Stories of Technology, Innovation, & Entrepreneurship in the Southeast

Knoxville Business News Tennessee Mountain Scenery Background
December 13, 2022 | Shannon Smith

Working Trees helps farmers profit from the carbon in their trees

Working Trees helps farmers more easily access the carbon market, and their first partnership is with a farm in East Tennessee.

Trees do a lot for us. They give us oxygen, shade, fruit, lumber, and many other things, like capturing a lot of carbon.

If that carbon can be measured, it can be sold into the carbon credit market to help farmers make passive income off newly planted trees. That concept isn’t new, but it’s tricky for most landowners to capture without the right technology.

That’s the basis of a new Stanford-based startup called Working Trees.

“I knew I wanted to work where climate and rural economic development overlap. I went down the rabbit hole related to natural climate solutions and that’s what became Working Trees,” said founder and Chief Executive Officer John Foye.

He and co-founder and Chief Technology Officer Aakash Ahamed have created technology that uses data collected through a smartphone and satellite imagery to measure and sell carbon stored in trees, particularly on pastures and farmland.

In traditional tree carbon measurement approaches, tedious and expensive field visits prevent universal access to carbon credit markets. Enabling smartphone technology means farmers can give Working Trees the data they need just by taking pictures of their trees. This innovation opens access to carbon credit revenues without high measurement costs.

On the farmers’ end, they’ll make money from those carbon credits by adding trees to their land and taking the steps to measure it. It’s a practice called silvopasture, which is the smart integration of trees with pastureland.

To test its model and pilot program, Working Trees has partnered with Lick Skillet Farm in New Market, Tennessee, a Century farm that produces pasture-raised livestock and a leader in climate-smart agriculture.

“We have had quantifiable losses from both heat and drought events within the past five years that impacted our profitability,” said Wyn Miller with Lick Skillet Farm.

That’s the reason the farm is planting trees in their pasture, to increase shade for the animals during the summer months.

“I don’t expect the trees to improve our productivity or profitability directly or on an annual basis since they do incur their own costs,” said Miller. “But if managed correctly, the shade in our pasture should support our operation and provide resilience over time, so that intense weather events will have less impact.”

When Miller connected with Foye, she realized there was another perk to planting trees.

“I mean, if you’re going to put the trees in anyway, if you can make a little bit of income off of them, then why not?” said Miller.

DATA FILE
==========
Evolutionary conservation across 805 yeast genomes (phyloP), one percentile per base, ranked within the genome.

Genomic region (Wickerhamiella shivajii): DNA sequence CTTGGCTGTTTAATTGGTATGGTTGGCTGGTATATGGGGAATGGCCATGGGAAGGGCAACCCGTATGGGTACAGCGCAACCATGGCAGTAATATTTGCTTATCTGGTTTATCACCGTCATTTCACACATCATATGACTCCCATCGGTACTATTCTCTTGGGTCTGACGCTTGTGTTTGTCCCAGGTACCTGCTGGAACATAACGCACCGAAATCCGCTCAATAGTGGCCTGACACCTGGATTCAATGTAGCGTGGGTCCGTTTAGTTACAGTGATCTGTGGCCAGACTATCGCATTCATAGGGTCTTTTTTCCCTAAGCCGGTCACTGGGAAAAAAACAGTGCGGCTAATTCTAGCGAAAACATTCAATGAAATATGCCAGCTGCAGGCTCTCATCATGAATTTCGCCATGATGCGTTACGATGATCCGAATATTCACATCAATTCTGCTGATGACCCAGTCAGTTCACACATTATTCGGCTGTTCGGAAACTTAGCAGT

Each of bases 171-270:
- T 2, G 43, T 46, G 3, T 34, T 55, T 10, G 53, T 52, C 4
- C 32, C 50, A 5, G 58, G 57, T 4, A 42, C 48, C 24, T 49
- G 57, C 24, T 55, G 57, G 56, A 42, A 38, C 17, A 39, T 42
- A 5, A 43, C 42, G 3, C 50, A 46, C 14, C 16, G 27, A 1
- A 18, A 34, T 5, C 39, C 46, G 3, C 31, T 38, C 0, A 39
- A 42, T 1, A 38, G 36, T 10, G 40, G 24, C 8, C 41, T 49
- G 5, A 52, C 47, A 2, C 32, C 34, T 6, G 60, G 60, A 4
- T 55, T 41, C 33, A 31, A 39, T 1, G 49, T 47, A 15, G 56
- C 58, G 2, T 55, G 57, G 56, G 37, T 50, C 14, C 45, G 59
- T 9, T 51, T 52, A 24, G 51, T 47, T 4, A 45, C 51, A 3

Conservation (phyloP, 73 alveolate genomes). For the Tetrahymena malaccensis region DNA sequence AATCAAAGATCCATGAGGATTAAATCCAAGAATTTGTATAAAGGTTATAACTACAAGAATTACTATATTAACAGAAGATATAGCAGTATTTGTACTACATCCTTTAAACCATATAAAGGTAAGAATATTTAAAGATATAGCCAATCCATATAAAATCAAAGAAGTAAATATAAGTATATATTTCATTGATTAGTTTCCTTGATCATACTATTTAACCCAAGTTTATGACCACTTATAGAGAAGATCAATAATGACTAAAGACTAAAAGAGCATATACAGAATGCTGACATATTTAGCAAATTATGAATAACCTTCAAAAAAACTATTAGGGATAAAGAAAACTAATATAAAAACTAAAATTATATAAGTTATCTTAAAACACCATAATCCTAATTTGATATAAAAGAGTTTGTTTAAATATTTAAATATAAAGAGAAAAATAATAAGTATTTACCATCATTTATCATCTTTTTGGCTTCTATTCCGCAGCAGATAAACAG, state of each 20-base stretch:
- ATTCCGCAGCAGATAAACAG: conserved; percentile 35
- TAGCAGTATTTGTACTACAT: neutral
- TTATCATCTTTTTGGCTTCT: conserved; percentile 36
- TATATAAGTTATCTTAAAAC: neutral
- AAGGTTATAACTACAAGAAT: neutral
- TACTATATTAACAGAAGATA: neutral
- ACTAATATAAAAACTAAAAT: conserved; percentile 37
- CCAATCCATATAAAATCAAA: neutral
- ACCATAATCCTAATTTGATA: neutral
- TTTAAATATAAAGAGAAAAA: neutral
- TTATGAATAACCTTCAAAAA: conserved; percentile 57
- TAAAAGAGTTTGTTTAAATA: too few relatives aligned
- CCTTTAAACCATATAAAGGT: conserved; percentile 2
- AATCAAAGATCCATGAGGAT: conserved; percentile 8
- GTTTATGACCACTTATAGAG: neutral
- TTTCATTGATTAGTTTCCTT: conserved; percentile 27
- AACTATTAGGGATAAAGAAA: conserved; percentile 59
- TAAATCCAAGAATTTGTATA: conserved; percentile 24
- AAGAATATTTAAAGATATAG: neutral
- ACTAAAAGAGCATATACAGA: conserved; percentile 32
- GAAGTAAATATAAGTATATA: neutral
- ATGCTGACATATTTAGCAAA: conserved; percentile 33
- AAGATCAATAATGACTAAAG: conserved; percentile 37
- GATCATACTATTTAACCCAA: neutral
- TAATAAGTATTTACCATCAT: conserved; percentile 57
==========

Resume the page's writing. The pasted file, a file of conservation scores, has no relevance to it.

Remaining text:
Foye said based on the climate, landscape, and history of what the land used to look like long ago makes “Tennessee rank among the top three states for greatest potential.” Miller, who is also a land management consultant with her business Wyn Miller Land Solutions, knows there’s a gap in Tennessee’s land potential.

“Twenty or 25 years ago tobacco was the primary cash crop for most farmers here,” she said. “And when that went away, that vacuum has never really been filled.”

Tennessee farmers are now looking to more diverse models where their income is not reliant on one major cash crop, and carbon credits can play a part in creating that income diversity.

“There are 70 to 100 million acres in the U.S. alone of previously forested pasture where this could work,” said Foye.

So here’s how it works. First, any farmer or landowner with any size plot of land can sign up for a free land-use analysis through the Working Trees website.

“We’ve had people submit hundreds of thousands of acres for analysis,” said Foye.

If the team finds potential for carbon storage in the land, Working Trees connects landowners with regional experts to advise which trees to plant where.

They’ll then find private and government funding sources to cover the upfront cost of implementing silvopasture. Once planted, the farmer will document the ongoing growth of trees, translating to a steady annual stream of revenue once established.

“Once they’re eligible, the producer can put trees in the ground. And once they are big enough to measure, that’s where a phone app comes into play,” said Foye.

While still in its beginning stages, Foye is excited about how Working Trees can help both landowners and the environment. Miller is happy to be part of the project.

“I think they’re trying to assist farmers who are already wanting to make these infrastructure improvements and being a helping hand for them to step into that carbon market that wouldn’t otherwise be realistically available to them due to the complexity of the market requirements,” said Miller.